FRANKFORT, Ky. (AP) — U.S. Sen. Rand Paul urged lawmakers back home Thursday to encourage in-person voting as a way to protect election security as Kentucky Republicans prepare to offer state-level election legislation.
Three GOP House lawmakers said they're crafting the bill but didn't offer details, telling a House committee it will be filed Tuesday. The plan is for the panel to vote on the measure that same day, the committee chairman said. Tuesday will be the halfway point of the 30-day session.
Kentucky allowed widespread mail-in voting last year to try to protect people from COVID-19. It was part of an agreement between Democratic Gov. Andy Beshear and Republican Secretary of State Michael Adams that minimized long lines and other complications and was credited for the state's big voter turnout in the midst of the pandemic.
Adams' office signaled Thursday that it considers in-person voting to be the “gold standard” but said he hopes the emerging bill expands in-person voting opportunities through early voting.
The looming debate over Kentucky election law comes after months of unsubstantiated claims by former President Donald Trump about the integrity of mail-in votes and his baseless claims of widespread fraud in last year's presidential election. Republicans in recent years have largely tried to put limits on ballot access in the name of election security, while Democrats have pushed to expand it.
Speaking remotely to the Kentucky House committee on Thursday, Paul tied in-person voting to election security, saying it's "harder to verify mail-in votes than it is in-person votes.”
“It’s a fact, it’s easier to verify who someone is when they show up and show their ID," the Kentucky Republican said. “So I think our rules should be that we encourage voting in-person and that we discourage not voting in person.”
Exceptions should remain to allow absentee voting for such people as the ill, elderly or military members, Paul said. Kentucky's election provisions for 2020 were temporary due to the coronavirus, and absentee voting traditionally has accounted for a fraction of overall voting in the state.
Paul urged lawmakers to make sure the election law is “explicit” to avoid any potential loopholes.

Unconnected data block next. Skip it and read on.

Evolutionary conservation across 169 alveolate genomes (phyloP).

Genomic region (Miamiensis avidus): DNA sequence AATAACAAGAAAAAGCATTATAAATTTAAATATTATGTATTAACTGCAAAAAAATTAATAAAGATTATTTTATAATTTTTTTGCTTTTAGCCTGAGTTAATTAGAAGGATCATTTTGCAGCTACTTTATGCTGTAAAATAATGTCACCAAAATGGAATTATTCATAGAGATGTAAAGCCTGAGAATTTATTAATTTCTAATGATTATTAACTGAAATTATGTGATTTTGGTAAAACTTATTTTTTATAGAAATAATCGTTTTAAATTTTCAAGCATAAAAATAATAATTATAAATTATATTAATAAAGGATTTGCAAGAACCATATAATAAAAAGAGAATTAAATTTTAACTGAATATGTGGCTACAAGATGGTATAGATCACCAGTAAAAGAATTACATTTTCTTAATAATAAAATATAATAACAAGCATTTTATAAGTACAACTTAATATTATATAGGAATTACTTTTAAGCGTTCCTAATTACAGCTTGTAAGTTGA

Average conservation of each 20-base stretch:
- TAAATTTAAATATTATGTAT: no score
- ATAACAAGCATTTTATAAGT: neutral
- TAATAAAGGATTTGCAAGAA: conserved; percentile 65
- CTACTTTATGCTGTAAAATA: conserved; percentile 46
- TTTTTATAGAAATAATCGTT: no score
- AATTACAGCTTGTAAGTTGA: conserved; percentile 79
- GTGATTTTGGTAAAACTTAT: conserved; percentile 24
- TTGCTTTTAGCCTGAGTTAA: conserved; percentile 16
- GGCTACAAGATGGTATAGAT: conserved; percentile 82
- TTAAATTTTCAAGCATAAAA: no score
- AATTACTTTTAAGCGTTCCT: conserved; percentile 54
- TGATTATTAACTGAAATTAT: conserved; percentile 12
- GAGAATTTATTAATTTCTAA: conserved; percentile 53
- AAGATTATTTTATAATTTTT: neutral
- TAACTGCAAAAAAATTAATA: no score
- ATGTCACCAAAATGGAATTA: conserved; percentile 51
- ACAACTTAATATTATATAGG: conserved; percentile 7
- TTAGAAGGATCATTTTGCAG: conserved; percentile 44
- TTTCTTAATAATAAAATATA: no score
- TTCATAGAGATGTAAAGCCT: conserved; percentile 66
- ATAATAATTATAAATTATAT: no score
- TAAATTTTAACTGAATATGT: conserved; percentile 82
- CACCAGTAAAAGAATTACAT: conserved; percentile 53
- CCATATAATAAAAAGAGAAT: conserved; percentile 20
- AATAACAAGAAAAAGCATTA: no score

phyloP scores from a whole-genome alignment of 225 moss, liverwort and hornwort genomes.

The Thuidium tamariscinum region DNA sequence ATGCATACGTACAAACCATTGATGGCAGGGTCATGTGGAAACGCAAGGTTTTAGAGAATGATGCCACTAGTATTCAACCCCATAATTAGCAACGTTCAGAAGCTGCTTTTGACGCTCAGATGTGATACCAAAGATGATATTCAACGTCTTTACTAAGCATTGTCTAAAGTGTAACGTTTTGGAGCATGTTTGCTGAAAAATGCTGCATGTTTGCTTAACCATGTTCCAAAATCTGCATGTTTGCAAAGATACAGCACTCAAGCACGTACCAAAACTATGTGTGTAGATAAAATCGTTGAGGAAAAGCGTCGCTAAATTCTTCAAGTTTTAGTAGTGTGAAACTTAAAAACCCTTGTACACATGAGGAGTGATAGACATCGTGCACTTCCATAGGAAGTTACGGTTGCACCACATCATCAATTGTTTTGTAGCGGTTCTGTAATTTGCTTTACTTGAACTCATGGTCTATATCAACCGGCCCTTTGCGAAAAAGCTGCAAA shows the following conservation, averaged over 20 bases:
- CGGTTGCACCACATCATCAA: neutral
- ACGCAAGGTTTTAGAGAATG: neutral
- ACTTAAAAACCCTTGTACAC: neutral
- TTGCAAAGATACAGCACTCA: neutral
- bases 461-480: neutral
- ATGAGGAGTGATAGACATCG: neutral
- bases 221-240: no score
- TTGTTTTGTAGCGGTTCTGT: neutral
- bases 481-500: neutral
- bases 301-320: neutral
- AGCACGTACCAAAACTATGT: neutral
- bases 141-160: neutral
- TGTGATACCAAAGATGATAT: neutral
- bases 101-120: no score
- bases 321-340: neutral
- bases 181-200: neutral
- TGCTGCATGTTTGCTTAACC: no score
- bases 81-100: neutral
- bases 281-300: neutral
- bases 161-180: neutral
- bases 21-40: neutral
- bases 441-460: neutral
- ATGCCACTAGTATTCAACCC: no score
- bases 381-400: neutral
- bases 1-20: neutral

“In devising this law, be aware that if you don't tell people they can't do something, the courts have interpreted this to mean they can do it,” Paul said.
The bipartisan agreement between Beshear and Adams last year also allowed weeks of early in-person voting to prevent a crush of Election Day voting during the pandemic.
Adams has offered input as the emerging measure has been written, along with county clerks and the State Board of Elections, the pending bill's sponsors said Thursday.
“Secretary Adams believes that in-person voting is the gold standard, and hopes this bill will expand in-person voting opportunities with at least a few days of early voting,” his spokeswoman, Miranda Combs, said in a statement Thursday.
The goal is that the measure will enhance the “integrity and trust” of the election system, said Rep. Jennifer Decker, one of the lawmakers working on the measure.
Democratic Rep. Buddy Wheatley said election integrity should be a nonpartisan issue as he stressed the need for Democratic input on the bill. Republicans hold supermajorities in Kentucky's legislature. Decker said Democratic county clerks have been among those consulted.
Another Democrat, Rep. McKenzie Cantrell, complained that Republicans did not shed light on what will be in the bill. Committee members were told they will receive a draft copy Monday.
“You're asking for accountability and transparency and yet you're not giving any accountability and transparency in this process,” Cantrell said.